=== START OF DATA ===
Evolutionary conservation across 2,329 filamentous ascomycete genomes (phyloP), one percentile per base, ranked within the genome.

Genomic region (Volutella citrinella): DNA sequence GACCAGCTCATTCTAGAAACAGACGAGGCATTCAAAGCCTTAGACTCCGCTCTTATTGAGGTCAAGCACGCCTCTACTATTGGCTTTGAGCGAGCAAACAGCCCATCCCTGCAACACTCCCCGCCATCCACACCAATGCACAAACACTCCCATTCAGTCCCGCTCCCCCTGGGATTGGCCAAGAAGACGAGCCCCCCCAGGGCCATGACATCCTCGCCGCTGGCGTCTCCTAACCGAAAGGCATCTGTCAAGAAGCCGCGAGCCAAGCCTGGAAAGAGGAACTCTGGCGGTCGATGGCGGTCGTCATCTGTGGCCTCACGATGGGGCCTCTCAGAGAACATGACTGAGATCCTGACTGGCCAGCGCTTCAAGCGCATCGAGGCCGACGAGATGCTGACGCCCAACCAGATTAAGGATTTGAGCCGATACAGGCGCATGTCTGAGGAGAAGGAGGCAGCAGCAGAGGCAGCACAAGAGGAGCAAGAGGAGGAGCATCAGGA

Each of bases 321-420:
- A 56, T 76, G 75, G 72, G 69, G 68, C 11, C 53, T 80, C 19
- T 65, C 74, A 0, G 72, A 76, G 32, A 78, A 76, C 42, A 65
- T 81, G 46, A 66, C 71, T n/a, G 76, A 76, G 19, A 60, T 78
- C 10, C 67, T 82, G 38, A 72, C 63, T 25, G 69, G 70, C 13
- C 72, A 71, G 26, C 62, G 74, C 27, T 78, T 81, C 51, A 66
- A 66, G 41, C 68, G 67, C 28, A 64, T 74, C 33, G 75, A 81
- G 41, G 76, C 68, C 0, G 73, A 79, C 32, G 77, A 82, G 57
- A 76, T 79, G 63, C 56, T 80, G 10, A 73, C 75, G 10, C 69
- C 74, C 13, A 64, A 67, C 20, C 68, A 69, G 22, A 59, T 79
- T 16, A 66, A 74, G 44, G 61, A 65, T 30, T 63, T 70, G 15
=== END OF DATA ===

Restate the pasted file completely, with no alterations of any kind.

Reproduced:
Evolutionary conservation across 2,329 filamentous ascomycete genomes (phyloP), one percentile per base, ranked within the genome.

Genomic region (Volutella citrinella): DNA sequence GACCAGCTCATTCTAGAAACAGACGAGGCATTCAAAGCCTTAGACTCCGCTCTTATTGAGGTCAAGCACGCCTCTACTATTGGCTTTGAGCGAGCAAACAGCCCATCCCTGCAACACTCCCCGCCATCCACACCAATGCACAAACACTCCCATTCAGTCCCGCTCCCCCTGGGATTGGCCAAGAAGACGAGCCCCCCCAGGGCCATGACATCCTCGCCGCTGGCGTCTCCTAACCGAAAGGCATCTGTCAAGAAGCCGCGAGCCAAGCCTGGAAAGAGGAACTCTGGCGGTCGATGGCGGTCGTCATCTGTGGCCTCACGATGGGGCCTCTCAGAGAACATGACTGAGATCCTGACTGGCCAGCGCTTCAAGCGCATCGAGGCCGACGAGATGCTGACGCCCAACCAGATTAAGGATTTGAGCCGATACAGGCGCATGTCTGAGGAGAAGGAGGCAGCAGCAGAGGCAGCACAAGAGGAGCAAGAGGAGGAGCATCAGGA

Each of bases 321-420:
- A 56, T 76, G 75, G 72, G 69, G 68, C 11, C 53, T 80, C 19
- T 65, C 74, A 0, G 72, A 76, G 32, A 78, A 76, C 42, A 65
- T 81, G 46, A 66, C 71, T n/a, G 76, A 76, G 19, A 60, T 78
- C 10, C 67, T 82, G 38, A 72, C 63, T 25, G 69, G 70, C 13
- C 72, A 71, G 26, C 62, G 74, C 27, T 78, T 81, C 51, A 66
- A 66, G 41, C 68, G 67, C 28, A 64, T 74, C 33, G 75, A 81
- G 41, G 76, C 68, C 0, G 73, A 79, C 32, G 77, A 82, G 57
- A 76, T 79, G 63, C 56, T 80, G 10, A 73, C 75, G 10, C 69
- C 74, C 13, A 64, A 67, C 20, C 68, A 69, G 22, A 59, T 79
- T 16, A 66, A 74, G 44, G 61, A 65, T 30, T 63, T 70, G 15